1. Argemone mexicana Linnaeus, Sp. Pl. 1: 508. 1753.
Argemone leiocarpa Greene - F W2
Plants annual. Stems often branching from base, 2.5-8 dm, unarmed or sparingly prickly. Leaf blades: surfaces unarmed or sparingly prickly on veins; proximal lobed 1/2 or more distance to midrib; distal more shallowly lobed, mostly clasping. Inflorescences: buds subglobose, body 10-15 × 9-13 mm, unarmed or sparingly prickly; sepal horns terete, 5-10 mm, unarmed. Flowers 4-7 cm broad, subtended by 1-2 foliaceous bracts; petals bright yellow or rarely pale lemon yellow; stamens 30-50; filaments yellow; pistil 4-6-carpellate. Capsules oblong to broadly ellipsoid, 25-45 × 12-20 mm (including stigma and excluding prickles when present), unarmed or prickly, longest prickles 6-10 mm. Seeds 1.6-2 mm. 2 n = 28.
Flowering and fruiting spring-fall, or throughout year in tropics. Waste places, often a weed of roadsides, dooryards, fallow fields; 0-1500 m; Ont.; Ala., Conn., Fla., Ga., Ill., Ind., Kans., La., Md., Mass, Mich., Mo., Nebr., N.J., N.Y., N.C., Pa., S.C., Tenn., Tex., Va.; Mexico; West Indies; Central America.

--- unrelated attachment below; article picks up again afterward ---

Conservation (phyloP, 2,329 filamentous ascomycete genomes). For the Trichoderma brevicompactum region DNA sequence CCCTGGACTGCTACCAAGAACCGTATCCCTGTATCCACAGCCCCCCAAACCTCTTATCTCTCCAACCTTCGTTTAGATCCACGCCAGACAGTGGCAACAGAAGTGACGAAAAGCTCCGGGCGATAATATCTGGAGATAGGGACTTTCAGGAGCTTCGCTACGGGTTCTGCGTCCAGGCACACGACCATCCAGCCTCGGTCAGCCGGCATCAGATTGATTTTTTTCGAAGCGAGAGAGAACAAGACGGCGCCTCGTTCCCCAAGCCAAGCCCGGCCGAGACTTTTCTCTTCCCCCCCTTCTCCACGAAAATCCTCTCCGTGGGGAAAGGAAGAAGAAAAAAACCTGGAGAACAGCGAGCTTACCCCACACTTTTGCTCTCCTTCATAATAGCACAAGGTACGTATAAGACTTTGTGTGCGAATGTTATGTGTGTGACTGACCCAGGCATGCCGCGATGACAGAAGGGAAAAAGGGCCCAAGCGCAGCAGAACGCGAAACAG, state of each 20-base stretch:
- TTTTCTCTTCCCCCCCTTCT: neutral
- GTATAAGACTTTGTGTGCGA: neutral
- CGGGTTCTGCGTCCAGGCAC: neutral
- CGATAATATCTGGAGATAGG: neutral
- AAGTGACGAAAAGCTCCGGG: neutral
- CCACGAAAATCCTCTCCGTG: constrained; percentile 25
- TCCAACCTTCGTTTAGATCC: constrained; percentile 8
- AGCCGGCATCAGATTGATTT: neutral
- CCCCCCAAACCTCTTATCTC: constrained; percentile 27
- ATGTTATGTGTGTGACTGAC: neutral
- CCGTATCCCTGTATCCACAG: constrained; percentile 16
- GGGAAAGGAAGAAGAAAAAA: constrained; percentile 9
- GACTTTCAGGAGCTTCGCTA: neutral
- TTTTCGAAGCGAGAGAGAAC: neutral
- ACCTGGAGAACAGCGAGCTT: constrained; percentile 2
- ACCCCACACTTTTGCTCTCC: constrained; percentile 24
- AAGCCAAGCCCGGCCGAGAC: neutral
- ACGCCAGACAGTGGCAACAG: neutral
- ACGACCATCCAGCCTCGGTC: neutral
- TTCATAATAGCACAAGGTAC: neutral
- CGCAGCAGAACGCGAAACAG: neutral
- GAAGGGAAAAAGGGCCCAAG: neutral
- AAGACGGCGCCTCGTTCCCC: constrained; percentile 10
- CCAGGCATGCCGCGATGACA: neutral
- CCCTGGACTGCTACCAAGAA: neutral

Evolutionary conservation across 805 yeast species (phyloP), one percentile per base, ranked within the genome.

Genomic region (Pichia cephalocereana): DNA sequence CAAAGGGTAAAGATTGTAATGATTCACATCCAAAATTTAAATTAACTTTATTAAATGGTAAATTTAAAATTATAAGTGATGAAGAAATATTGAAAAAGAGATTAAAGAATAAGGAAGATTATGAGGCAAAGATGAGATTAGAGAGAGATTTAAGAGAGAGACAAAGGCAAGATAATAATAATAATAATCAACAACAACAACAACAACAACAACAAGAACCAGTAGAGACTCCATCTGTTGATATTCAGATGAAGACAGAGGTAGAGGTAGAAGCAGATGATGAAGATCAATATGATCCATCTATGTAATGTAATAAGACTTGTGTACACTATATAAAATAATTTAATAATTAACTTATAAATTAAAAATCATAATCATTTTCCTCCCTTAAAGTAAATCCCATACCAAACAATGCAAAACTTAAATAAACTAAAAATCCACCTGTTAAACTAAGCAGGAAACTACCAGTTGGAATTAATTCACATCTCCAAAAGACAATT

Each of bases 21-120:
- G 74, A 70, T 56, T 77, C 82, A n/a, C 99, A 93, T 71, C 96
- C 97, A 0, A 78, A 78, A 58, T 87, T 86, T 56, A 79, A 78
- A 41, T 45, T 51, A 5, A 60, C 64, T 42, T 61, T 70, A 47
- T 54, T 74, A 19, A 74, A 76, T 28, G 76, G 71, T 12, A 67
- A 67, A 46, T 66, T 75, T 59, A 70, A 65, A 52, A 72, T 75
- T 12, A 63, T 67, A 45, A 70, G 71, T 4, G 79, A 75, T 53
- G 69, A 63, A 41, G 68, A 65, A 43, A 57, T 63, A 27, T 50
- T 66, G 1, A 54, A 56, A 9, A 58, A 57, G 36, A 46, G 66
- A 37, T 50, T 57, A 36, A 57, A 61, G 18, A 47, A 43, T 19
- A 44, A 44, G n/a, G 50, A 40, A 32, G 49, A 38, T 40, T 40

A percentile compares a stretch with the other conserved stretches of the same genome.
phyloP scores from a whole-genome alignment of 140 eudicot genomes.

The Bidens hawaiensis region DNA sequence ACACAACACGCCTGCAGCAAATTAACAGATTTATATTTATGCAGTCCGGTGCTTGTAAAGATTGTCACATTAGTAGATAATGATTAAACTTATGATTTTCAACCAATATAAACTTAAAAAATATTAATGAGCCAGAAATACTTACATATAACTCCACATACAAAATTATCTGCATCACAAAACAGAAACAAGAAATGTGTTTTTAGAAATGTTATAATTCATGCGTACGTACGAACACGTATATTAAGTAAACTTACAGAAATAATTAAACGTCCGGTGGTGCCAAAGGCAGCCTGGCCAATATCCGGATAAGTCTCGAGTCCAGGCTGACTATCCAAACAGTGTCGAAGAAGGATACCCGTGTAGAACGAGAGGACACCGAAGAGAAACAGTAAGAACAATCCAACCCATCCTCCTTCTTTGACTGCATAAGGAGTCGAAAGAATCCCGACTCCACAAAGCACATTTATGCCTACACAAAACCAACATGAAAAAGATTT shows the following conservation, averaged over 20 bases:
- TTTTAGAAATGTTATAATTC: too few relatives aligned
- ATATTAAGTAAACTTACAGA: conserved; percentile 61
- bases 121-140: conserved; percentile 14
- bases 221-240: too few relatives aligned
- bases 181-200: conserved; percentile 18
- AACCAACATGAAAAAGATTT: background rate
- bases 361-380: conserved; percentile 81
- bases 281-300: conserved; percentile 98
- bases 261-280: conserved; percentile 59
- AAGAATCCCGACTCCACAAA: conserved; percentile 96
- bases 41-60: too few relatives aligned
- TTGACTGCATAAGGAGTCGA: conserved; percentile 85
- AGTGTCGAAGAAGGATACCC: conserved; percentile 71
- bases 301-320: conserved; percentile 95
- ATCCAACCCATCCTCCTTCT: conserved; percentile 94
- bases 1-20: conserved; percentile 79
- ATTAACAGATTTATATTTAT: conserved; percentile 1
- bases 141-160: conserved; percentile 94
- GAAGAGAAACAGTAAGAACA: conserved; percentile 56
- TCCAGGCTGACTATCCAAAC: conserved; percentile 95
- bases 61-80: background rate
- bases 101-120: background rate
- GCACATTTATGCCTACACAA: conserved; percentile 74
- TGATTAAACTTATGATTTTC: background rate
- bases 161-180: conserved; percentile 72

Argemone mexicana is probably native to southern Florida as well as the Caribbean islands and has been introduced along the coast of the United States from New England to Texas and, more infrequently, inland. Although it has been reported from Mississippi, no specimens are known. It is widespread in temperate and tropical regions around the world by introduction.